guarantees that the front wheel will bite the ground instead of breaking
loose and causing squirrelly steering. But it also means that the rear
wheel has no weight pinning it to the turf. What do you do??

4) With every down stroke of the pedals, pull the handlebar back (not
up) into your chest…..almost as if you are rowing the bike like a boat,
with the handlebar as an oar. This drives the rear wheel into the ground
just as you apply power.

Synchronizing the handlebar pull with the pedal down stroke is the
hardest part of the maneuver. It may seem impossible for awhile, but
once you get it down pat, you will feel the added power as you climb.
Once everything clicks, you’ll stick to ascents like glue…..in fact, the
limit to what you can climb will be fitness rather than technique.
Riding like this takes upper-body strength and the ability to either
generate lots of power aerobically or to withstand many bursts of
anaerobic effort (every time you pull the bar).


You’re climbing great! Maybe you’re finally going to clean this climb.
Then you wobble into a rock, and suddenly you’re dead in the middle of a
steep pitch with one foot on the ground. Now what??

To get going again, you must first be in a low enough gear. If
necessary, shift to a bigger cog (remember: In the back, a bigger/larger
cog is an easier gear) by clicking the shifter, lifting the rear of the
bike with one hand on the saddle, and twirling the crank-set with on
foot (be careful not to let the free pedal smack your calf). It might
help to lessen the slope by angling the bike across the trail.

On most trails, the side cut into the mountain is highest. Put the
uphill foot on the ground so you won’t fall down the slope if you loose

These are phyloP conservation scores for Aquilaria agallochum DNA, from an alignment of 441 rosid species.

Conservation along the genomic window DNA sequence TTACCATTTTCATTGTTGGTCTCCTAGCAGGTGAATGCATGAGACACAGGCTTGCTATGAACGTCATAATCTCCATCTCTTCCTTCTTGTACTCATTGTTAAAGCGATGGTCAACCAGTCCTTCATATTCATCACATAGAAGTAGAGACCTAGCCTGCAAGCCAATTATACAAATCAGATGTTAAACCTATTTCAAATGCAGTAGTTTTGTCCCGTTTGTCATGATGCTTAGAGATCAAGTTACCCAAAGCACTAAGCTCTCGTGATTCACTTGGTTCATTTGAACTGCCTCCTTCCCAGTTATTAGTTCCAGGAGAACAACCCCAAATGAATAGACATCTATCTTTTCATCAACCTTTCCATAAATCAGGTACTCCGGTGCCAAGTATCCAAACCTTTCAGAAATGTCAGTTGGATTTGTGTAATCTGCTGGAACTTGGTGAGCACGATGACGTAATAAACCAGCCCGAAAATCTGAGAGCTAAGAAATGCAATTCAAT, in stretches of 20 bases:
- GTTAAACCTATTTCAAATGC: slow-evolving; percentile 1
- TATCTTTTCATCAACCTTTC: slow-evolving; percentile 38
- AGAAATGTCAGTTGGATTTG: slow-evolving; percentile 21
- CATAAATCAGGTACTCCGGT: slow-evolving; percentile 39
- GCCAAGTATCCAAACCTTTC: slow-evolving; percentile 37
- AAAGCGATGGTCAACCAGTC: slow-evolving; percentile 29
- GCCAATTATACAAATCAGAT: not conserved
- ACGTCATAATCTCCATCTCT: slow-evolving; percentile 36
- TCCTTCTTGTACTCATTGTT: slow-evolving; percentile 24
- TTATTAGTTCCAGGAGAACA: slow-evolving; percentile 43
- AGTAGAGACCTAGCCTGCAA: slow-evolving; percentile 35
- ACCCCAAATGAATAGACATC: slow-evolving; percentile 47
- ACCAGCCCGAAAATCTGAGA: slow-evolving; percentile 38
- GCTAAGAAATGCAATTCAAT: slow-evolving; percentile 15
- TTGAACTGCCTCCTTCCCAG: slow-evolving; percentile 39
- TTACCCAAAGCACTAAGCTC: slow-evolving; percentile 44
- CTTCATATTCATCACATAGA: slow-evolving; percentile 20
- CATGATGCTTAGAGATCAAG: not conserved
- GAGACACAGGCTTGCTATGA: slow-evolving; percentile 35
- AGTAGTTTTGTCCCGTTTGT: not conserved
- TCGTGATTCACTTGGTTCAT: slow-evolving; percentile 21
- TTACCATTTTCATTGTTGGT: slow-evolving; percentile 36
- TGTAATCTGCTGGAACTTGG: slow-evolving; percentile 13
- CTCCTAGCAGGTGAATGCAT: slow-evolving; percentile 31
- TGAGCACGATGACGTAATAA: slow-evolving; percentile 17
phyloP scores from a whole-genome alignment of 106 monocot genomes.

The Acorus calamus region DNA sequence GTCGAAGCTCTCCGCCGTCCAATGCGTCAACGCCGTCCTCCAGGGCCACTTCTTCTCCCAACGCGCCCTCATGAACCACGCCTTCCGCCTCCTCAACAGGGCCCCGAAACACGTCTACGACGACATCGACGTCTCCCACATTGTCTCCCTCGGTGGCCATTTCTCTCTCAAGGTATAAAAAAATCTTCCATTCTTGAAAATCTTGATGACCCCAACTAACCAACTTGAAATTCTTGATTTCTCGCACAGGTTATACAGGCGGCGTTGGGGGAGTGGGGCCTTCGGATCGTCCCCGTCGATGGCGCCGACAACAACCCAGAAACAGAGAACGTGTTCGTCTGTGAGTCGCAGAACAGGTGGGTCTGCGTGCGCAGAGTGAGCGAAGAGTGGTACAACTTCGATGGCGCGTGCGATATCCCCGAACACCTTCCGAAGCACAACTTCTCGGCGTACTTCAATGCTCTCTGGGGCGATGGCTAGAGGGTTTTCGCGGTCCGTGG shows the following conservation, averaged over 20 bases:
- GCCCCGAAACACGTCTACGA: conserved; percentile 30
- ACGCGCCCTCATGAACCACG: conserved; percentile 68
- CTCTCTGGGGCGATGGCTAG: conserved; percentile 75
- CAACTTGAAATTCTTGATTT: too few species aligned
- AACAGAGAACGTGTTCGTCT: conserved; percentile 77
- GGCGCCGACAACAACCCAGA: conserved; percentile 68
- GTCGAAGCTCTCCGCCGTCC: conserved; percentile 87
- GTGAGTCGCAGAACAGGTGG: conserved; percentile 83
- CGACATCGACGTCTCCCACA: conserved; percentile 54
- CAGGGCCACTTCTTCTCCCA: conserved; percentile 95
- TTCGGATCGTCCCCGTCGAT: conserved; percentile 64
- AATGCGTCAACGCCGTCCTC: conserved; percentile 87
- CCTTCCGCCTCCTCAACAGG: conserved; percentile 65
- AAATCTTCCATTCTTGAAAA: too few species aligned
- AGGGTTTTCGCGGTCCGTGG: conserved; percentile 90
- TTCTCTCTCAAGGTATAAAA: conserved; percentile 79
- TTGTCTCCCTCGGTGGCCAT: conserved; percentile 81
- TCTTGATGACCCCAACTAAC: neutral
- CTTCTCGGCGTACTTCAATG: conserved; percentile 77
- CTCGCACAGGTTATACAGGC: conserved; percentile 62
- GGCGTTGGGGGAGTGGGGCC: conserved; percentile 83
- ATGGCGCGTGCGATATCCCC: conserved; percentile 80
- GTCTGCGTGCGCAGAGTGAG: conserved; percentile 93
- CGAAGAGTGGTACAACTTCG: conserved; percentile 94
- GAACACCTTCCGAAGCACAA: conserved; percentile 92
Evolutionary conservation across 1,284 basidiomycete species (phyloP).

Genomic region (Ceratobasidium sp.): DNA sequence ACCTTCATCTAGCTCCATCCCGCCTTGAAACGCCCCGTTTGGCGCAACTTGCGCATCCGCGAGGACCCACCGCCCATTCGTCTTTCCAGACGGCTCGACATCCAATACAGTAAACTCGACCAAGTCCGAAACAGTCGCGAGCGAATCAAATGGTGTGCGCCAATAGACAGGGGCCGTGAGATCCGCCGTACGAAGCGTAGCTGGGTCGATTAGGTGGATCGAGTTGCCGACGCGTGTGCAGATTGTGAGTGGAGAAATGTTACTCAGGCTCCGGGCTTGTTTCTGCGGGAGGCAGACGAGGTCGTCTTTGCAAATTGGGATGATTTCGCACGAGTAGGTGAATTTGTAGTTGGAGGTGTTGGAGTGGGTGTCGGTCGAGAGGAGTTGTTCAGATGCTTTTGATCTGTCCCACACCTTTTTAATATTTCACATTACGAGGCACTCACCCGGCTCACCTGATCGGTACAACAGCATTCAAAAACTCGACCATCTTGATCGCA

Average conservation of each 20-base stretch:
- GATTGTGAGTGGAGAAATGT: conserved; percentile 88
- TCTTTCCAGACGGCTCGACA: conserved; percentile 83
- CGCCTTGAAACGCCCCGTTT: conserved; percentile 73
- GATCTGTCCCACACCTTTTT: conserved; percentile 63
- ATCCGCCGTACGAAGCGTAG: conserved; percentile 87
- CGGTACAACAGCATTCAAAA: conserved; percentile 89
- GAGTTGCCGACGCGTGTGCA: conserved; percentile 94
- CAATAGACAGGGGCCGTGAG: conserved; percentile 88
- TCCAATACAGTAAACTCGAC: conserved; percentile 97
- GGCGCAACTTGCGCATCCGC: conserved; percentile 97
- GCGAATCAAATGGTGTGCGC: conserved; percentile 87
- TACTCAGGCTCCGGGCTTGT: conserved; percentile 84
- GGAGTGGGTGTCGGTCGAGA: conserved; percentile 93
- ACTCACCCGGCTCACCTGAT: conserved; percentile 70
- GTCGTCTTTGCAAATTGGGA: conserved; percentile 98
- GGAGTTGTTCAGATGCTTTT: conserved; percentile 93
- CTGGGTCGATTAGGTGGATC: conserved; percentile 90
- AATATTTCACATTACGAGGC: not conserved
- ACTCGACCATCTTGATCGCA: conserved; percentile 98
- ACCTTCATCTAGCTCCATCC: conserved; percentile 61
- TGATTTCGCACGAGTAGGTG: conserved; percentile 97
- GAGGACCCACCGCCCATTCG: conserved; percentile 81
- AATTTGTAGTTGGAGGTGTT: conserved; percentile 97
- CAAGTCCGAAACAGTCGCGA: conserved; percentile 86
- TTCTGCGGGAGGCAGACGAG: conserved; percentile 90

balance. This position also means that you can sit on the saddle to get
going, because the uphill leg has less distance to reach the ground.
Place the downslope foot on the pedal, which should be rotated just past
top dead center so you can apply a full power stroke to get going.
Next, look where you want to go. Pick something to aim at…..maybe a rock
or a trail side tree that’s some distance ahead. Do not drop your head
and stare 2 feet in front of your tire. Trust your peripheral vision to
pick out the little details closer in.

Bend your elbows, relax your upper body, look ahead as you release the
brakes and initiate the power stroke, and give the handlebar a little
push to help the bike move forward. Immediately place your uphill foot
on the pedal. Do not look down, and do not worry about clicking in (if
you have clipless pedals). Just get some foot on the pedal and start
pumping, applying power equally on both sides. If you fumble around
trying to engage the clip (clipless pedals), you then will loose
momentum and stall. You need some speed and stability so you can ease
off pedal pressure momentarily. When you are pressing down hard, you
can’t slide your shoe into position.